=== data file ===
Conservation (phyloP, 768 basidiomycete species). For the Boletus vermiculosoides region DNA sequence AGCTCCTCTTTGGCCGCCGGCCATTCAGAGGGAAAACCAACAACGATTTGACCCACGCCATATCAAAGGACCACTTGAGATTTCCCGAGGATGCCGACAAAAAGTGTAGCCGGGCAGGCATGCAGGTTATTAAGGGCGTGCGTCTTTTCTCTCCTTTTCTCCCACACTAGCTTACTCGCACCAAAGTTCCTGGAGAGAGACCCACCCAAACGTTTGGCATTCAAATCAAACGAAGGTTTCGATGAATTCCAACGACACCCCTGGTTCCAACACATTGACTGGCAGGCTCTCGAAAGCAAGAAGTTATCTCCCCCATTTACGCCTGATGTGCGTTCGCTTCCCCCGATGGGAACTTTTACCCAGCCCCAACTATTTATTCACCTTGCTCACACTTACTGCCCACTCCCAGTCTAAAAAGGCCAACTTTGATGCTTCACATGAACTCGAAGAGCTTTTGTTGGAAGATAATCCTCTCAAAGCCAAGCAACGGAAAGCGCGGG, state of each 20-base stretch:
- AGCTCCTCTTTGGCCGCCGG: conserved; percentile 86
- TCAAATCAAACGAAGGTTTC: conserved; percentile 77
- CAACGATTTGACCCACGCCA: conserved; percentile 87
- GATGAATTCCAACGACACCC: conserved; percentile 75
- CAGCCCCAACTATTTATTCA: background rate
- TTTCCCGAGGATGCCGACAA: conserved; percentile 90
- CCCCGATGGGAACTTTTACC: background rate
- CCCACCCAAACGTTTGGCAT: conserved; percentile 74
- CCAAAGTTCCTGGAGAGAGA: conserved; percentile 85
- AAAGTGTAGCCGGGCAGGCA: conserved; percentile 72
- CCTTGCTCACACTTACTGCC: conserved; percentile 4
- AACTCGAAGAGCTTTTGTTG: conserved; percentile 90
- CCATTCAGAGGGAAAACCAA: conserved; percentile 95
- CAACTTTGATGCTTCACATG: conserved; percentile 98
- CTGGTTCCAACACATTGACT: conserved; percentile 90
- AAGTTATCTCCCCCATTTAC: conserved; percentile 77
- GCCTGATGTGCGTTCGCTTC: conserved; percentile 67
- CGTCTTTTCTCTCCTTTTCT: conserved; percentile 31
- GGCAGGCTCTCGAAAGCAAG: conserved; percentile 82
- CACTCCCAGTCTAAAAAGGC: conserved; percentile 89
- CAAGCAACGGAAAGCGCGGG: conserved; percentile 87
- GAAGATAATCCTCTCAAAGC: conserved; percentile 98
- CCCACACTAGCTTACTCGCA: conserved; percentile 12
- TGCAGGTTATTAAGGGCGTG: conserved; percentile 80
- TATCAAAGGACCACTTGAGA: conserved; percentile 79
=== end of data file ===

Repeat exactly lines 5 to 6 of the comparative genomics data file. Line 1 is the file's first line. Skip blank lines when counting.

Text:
- GATGAATTCCAACGACACCC: conserved; percentile 75
- CAGCCCCAACTATTTATTCA: background rate